Sexual Violence Against Men
It happens in conflicts all over the world, yet nobody is talking about it: The rape of men. This investigation wants to explore this topic in the refugee settings of the Rohingya in Bangladesh and Syrians in Jordan.
- €14,990 Budget in Euros
- 2020 Final release date
- 5 Round winner
- 2 Locations
- 4 Durations in months
When independent researcher Sarah Chynoweth last year asked NGO workers in Bangladesh if they had encountered sexual violence against Rohingya men, they would shake their heads. But "As soon as I asked if they had treated men with genital trauma, the answer was: Yes, of course".
A 2013 report by the Office of the Special Representative of the UN Secretary-General on Sexual Violence in Conflict notes that “the disparity between levels of conflict-related sexual violence against women and levels against men is rarely as dramatic as one might expect.” Sexual violence against men exists. But it is largely dismissed as such. One of the reasons is a shocking lack of awareness - something that this project aims to tackle.
The rape of men is a taboo, an under-researched and complex topic. Those suffering are the survivors whose health related needs are largely neglected. The debilitating consequences on these men's mental health and specialised services such as reparative surgery or diapers are usually not being taken care of by anyone.
Why is that? The NGO sector is stuck in a vicious circle.
Because health professionals don't ask refugees and are not sensitised to identify victims (who out of fear of being considered gay don't come forward otherwise), there is a lack of data on the prevalence of sexual violence. And because of lacking data, nobody acknowledges the need to provide services. Which is in return why aid workers tend to refrain from trying to identify male survivors. "Where would I even refer them to? Nobody is really skilled to take care of them.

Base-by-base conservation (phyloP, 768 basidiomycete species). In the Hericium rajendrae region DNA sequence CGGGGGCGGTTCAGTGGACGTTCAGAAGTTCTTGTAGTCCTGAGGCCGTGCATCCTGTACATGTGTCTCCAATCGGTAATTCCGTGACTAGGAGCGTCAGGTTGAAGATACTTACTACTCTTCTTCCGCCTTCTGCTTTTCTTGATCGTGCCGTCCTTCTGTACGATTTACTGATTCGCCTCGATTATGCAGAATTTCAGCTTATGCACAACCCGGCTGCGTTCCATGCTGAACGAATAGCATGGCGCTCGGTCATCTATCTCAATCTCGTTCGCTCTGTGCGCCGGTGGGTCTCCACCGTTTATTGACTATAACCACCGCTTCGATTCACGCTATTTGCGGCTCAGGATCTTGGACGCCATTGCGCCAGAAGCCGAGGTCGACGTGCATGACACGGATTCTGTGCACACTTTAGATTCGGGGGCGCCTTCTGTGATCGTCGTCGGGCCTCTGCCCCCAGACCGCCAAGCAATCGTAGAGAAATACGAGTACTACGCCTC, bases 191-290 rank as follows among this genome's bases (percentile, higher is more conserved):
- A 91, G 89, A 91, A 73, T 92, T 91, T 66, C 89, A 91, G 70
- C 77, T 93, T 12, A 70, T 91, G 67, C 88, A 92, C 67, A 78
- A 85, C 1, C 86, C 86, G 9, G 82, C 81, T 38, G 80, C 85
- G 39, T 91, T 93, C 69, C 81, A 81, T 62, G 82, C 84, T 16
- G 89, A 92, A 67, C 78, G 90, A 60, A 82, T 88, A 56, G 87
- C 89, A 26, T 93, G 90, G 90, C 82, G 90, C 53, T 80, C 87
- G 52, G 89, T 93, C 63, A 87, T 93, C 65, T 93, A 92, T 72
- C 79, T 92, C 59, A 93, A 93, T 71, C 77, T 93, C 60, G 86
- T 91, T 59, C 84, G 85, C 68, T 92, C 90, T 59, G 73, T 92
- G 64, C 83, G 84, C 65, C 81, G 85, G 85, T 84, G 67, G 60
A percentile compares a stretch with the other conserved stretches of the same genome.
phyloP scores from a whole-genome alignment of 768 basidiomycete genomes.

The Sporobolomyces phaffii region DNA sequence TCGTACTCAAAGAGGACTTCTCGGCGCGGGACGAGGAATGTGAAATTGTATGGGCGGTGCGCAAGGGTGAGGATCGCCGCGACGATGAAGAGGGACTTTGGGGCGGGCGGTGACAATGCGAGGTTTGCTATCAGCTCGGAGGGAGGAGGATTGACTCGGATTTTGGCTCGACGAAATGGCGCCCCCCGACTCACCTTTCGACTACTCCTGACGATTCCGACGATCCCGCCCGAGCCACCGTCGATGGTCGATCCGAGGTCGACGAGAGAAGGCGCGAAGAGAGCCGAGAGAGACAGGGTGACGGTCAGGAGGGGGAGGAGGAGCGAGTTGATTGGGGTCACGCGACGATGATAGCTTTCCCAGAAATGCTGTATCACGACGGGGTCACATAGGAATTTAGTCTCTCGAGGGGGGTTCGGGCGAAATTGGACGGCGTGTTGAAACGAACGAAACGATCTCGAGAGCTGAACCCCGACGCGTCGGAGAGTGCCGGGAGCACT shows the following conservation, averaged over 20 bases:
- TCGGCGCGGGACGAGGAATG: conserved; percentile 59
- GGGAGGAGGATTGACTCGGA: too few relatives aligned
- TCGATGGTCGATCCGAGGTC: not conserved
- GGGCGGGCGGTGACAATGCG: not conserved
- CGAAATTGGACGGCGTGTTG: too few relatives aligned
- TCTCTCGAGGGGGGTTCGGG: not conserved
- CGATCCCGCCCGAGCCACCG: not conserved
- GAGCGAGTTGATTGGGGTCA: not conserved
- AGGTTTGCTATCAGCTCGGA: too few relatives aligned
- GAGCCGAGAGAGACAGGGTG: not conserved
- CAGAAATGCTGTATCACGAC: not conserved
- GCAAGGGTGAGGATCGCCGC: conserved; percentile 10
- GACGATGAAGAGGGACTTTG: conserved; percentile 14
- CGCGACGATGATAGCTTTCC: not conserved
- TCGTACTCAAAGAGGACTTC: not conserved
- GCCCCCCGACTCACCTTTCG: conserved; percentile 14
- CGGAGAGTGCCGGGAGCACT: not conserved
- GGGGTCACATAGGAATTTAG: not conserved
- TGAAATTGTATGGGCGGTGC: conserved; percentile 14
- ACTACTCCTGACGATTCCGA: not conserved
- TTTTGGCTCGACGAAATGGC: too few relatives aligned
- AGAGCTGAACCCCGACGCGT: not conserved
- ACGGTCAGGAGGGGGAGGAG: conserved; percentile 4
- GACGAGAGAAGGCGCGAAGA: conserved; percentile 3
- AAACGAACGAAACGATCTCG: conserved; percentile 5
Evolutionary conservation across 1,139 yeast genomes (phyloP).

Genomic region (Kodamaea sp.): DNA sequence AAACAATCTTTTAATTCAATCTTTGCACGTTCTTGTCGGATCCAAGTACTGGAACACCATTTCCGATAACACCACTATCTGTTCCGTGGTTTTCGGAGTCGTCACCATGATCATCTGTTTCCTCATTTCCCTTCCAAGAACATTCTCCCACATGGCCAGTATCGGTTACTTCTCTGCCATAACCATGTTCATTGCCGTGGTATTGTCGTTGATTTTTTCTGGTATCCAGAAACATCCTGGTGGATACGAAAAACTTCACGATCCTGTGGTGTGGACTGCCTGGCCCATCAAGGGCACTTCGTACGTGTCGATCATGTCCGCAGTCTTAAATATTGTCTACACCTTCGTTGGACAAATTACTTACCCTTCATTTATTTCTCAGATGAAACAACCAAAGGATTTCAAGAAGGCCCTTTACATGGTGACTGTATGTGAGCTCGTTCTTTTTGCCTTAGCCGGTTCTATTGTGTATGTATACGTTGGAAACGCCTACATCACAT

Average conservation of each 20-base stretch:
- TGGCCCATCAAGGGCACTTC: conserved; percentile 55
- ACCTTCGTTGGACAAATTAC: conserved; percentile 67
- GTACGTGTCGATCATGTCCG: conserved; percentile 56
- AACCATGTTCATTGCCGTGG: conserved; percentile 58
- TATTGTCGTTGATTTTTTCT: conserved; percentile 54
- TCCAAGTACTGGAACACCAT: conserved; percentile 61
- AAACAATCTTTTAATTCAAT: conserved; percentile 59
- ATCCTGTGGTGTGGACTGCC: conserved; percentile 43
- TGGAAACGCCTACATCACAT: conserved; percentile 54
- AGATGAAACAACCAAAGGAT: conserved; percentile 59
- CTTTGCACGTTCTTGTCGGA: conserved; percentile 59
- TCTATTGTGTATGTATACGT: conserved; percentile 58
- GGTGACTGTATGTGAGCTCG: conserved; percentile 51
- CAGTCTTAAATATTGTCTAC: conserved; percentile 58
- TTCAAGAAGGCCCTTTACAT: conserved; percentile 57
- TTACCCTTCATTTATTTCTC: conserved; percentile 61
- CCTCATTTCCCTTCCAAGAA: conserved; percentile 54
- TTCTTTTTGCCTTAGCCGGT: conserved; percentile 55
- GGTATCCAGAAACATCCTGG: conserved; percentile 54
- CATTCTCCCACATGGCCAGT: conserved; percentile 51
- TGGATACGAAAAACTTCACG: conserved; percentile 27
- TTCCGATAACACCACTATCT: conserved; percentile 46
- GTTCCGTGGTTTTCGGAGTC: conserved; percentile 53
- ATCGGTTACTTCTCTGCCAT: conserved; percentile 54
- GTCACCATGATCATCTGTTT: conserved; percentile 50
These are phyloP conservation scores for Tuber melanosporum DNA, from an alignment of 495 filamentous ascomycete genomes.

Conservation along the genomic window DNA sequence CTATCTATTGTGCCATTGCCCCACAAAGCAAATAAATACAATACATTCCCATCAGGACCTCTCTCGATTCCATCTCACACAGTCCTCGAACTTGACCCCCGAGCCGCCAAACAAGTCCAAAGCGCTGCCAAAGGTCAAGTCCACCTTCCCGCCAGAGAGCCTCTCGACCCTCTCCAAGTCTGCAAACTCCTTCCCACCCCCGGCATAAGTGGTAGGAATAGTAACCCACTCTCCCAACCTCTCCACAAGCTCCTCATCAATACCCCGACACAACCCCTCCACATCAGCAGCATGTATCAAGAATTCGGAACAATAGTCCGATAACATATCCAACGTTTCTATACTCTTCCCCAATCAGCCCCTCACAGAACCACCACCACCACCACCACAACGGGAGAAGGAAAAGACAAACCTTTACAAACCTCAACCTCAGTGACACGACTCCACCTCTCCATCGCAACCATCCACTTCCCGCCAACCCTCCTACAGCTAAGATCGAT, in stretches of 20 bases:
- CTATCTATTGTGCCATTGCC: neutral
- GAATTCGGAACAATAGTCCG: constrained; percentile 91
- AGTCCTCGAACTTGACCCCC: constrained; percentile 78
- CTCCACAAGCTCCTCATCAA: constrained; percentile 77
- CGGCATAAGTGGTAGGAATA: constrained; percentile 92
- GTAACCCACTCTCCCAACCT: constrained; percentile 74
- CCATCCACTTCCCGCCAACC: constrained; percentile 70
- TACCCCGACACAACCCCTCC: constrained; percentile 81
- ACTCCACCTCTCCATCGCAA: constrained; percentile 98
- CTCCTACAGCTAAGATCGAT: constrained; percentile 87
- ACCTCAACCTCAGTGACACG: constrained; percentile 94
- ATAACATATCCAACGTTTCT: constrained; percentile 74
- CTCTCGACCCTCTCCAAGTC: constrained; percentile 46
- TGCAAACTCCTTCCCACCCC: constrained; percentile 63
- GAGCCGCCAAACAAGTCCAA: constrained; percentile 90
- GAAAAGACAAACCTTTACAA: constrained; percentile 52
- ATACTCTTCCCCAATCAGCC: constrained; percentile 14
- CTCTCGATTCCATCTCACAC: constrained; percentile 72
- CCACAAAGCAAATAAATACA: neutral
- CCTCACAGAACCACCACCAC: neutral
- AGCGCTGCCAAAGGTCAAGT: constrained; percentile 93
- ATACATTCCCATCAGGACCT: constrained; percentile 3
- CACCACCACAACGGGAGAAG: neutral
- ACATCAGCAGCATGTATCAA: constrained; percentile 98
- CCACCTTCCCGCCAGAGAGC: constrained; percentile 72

It's a dead-end-road", one health officer said in Cox's Bazar. Overwhelmed humanitarians are scared of making mistakes. They, too, need support - that eventually only policy-makers can set in motion.
A dozen interviews with survivors themselves, their relatives and aid workers conducted in the Rohingya refugee camps in Cox's Bazar in June unfortunately confirmed: The aid world has in the response to the Rohingya crisis missed yet another chance to do justice to male victims of sexual violence. This project aims to expose the failures of the health sector and explore the underlying reasons by interviewing more survivors, doctors, aid workers and psychologists in the Rohingya refugee camps in Bangladesh. The project also reports about Syrian refugees in Jordan where some progress has been made over the past couple of years. The Institute for Family Health (IFH) and the Center for Victims of Torture (CVT) in Jordan, for example, have worked with Syrian survivors and can serve as a good example for what can be done.